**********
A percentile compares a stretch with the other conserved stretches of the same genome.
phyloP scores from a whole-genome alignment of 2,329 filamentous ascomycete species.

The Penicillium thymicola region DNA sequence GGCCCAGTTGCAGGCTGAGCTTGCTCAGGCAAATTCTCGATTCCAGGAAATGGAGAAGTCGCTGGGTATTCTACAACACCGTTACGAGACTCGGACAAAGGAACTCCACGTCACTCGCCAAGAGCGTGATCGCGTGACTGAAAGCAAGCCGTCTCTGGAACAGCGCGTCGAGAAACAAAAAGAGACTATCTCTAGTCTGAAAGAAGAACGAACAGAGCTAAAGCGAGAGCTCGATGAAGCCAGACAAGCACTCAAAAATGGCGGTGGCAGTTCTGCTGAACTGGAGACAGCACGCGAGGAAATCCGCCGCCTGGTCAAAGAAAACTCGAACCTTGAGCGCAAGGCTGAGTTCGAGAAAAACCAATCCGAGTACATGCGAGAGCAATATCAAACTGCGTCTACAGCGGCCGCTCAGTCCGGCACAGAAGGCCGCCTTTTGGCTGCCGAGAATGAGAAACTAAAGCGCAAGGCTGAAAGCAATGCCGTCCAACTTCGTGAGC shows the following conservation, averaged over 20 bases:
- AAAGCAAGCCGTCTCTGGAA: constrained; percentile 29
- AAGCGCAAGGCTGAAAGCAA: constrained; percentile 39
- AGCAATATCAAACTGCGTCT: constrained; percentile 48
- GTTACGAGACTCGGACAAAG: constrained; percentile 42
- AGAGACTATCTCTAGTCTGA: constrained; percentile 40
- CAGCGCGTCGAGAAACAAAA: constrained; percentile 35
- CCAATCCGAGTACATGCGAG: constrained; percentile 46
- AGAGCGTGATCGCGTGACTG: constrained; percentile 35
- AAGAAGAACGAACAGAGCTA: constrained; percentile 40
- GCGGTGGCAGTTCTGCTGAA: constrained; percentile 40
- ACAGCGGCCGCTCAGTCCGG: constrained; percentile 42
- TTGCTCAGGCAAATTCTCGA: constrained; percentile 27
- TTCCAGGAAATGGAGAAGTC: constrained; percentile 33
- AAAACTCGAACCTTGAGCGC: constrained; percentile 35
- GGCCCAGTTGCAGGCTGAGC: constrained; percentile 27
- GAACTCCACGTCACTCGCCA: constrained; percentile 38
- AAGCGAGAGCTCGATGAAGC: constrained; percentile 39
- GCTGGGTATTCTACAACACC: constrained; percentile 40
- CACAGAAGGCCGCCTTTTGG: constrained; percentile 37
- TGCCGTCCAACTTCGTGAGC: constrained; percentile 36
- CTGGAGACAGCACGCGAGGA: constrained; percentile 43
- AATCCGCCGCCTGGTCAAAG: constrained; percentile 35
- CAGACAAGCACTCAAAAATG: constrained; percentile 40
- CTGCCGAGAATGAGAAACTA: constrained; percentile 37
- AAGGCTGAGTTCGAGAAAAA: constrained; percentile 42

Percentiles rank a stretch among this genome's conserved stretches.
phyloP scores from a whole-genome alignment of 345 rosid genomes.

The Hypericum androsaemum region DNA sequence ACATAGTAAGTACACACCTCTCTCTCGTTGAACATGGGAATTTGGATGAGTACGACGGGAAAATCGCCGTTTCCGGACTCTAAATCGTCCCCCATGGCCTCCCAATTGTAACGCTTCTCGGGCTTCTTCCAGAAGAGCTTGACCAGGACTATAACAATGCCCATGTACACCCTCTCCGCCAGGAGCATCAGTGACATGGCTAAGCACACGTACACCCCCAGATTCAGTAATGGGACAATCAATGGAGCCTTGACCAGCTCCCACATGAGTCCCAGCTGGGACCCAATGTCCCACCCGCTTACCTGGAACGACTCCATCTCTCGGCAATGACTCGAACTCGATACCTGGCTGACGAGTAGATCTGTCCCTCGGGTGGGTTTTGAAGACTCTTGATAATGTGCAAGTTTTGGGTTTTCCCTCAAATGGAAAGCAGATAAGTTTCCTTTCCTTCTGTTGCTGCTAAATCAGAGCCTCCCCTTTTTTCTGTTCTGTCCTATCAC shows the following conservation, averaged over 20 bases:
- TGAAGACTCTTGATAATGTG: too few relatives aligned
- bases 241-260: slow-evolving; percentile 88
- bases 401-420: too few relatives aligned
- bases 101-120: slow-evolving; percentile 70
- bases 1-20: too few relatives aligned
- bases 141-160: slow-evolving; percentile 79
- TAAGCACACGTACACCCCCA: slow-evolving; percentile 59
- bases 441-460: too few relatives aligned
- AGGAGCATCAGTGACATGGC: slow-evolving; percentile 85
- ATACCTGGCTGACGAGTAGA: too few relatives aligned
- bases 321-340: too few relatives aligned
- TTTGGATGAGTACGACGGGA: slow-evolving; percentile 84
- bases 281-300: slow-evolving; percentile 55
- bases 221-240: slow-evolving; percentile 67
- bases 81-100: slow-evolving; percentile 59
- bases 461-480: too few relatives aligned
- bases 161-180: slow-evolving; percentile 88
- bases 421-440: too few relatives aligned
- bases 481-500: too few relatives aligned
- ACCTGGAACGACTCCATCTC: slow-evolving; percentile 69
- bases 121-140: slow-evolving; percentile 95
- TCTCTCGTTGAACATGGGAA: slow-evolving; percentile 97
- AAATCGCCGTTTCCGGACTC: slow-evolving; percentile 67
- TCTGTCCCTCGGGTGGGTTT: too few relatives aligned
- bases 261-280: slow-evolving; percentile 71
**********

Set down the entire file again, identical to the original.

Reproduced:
A percentile compares a stretch with the other conserved stretches of the same genome.
phyloP scores from a whole-genome alignment of 2,329 filamentous ascomycete species.

The Penicillium thymicola region DNA sequence GGCCCAGTTGCAGGCTGAGCTTGCTCAGGCAAATTCTCGATTCCAGGAAATGGAGAAGTCGCTGGGTATTCTACAACACCGTTACGAGACTCGGACAAAGGAACTCCACGTCACTCGCCAAGAGCGTGATCGCGTGACTGAAAGCAAGCCGTCTCTGGAACAGCGCGTCGAGAAACAAAAAGAGACTATCTCTAGTCTGAAAGAAGAACGAACAGAGCTAAAGCGAGAGCTCGATGAAGCCAGACAAGCACTCAAAAATGGCGGTGGCAGTTCTGCTGAACTGGAGACAGCACGCGAGGAAATCCGCCGCCTGGTCAAAGAAAACTCGAACCTTGAGCGCAAGGCTGAGTTCGAGAAAAACCAATCCGAGTACATGCGAGAGCAATATCAAACTGCGTCTACAGCGGCCGCTCAGTCCGGCACAGAAGGCCGCCTTTTGGCTGCCGAGAATGAGAAACTAAAGCGCAAGGCTGAAAGCAATGCCGTCCAACTTCGTGAGC shows the following conservation, averaged over 20 bases:
- AAAGCAAGCCGTCTCTGGAA: constrained; percentile 29
- AAGCGCAAGGCTGAAAGCAA: constrained; percentile 39
- AGCAATATCAAACTGCGTCT: constrained; percentile 48
- GTTACGAGACTCGGACAAAG: constrained; percentile 42
- AGAGACTATCTCTAGTCTGA: constrained; percentile 40
- CAGCGCGTCGAGAAACAAAA: constrained; percentile 35
- CCAATCCGAGTACATGCGAG: constrained; percentile 46
- AGAGCGTGATCGCGTGACTG: constrained; percentile 35
- AAGAAGAACGAACAGAGCTA: constrained; percentile 40
- GCGGTGGCAGTTCTGCTGAA: constrained; percentile 40
- ACAGCGGCCGCTCAGTCCGG: constrained; percentile 42
- TTGCTCAGGCAAATTCTCGA: constrained; percentile 27
- TTCCAGGAAATGGAGAAGTC: constrained; percentile 33
- AAAACTCGAACCTTGAGCGC: constrained; percentile 35
- GGCCCAGTTGCAGGCTGAGC: constrained; percentile 27
- GAACTCCACGTCACTCGCCA: constrained; percentile 38
- AAGCGAGAGCTCGATGAAGC: constrained; percentile 39
- GCTGGGTATTCTACAACACC: constrained; percentile 40
- CACAGAAGGCCGCCTTTTGG: constrained; percentile 37
- TGCCGTCCAACTTCGTGAGC: constrained; percentile 36
- CTGGAGACAGCACGCGAGGA: constrained; percentile 43
- AATCCGCCGCCTGGTCAAAG: constrained; percentile 35
- CAGACAAGCACTCAAAAATG: constrained; percentile 40
- CTGCCGAGAATGAGAAACTA: constrained; percentile 37
- AAGGCTGAGTTCGAGAAAAA: constrained; percentile 42

Percentiles rank a stretch among this genome's conserved stretches.
phyloP scores from a whole-genome alignment of 345 rosid genomes.

The Hypericum androsaemum region DNA sequence ACATAGTAAGTACACACCTCTCTCTCGTTGAACATGGGAATTTGGATGAGTACGACGGGAAAATCGCCGTTTCCGGACTCTAAATCGTCCCCCATGGCCTCCCAATTGTAACGCTTCTCGGGCTTCTTCCAGAAGAGCTTGACCAGGACTATAACAATGCCCATGTACACCCTCTCCGCCAGGAGCATCAGTGACATGGCTAAGCACACGTACACCCCCAGATTCAGTAATGGGACAATCAATGGAGCCTTGACCAGCTCCCACATGAGTCCCAGCTGGGACCCAATGTCCCACCCGCTTACCTGGAACGACTCCATCTCTCGGCAATGACTCGAACTCGATACCTGGCTGACGAGTAGATCTGTCCCTCGGGTGGGTTTTGAAGACTCTTGATAATGTGCAAGTTTTGGGTTTTCCCTCAAATGGAAAGCAGATAAGTTTCCTTTCCTTCTGTTGCTGCTAAATCAGAGCCTCCCCTTTTTTCTGTTCTGTCCTATCAC shows the following conservation, averaged over 20 bases:
- TGAAGACTCTTGATAATGTG: too few relatives aligned
- bases 241-260: slow-evolving; percentile 88
- bases 401-420: too few relatives aligned
- bases 101-120: slow-evolving; percentile 70
- bases 1-20: too few relatives aligned
- bases 141-160: slow-evolving; percentile 79
- TAAGCACACGTACACCCCCA: slow-evolving; percentile 59
- bases 441-460: too few relatives aligned
- AGGAGCATCAGTGACATGGC: slow-evolving; percentile 85
- ATACCTGGCTGACGAGTAGA: too few relatives aligned
- bases 321-340: too few relatives aligned
- TTTGGATGAGTACGACGGGA: slow-evolving; percentile 84
- bases 281-300: slow-evolving; percentile 55
- bases 221-240: slow-evolving; percentile 67
- bases 81-100: slow-evolving; percentile 59
- bases 461-480: too few relatives aligned
- bases 161-180: slow-evolving; percentile 88
- bases 421-440: too few relatives aligned
- bases 481-500: too few relatives aligned
- ACCTGGAACGACTCCATCTC: slow-evolving; percentile 69
- bases 121-140: slow-evolving; percentile 95
- TCTCTCGTTGAACATGGGAA: slow-evolving; percentile 97
- AAATCGCCGTTTCCGGACTC: slow-evolving; percentile 67
- TCTGTCCCTCGGGTGGGTTT: too few relatives aligned
- bases 261-280: slow-evolving; percentile 71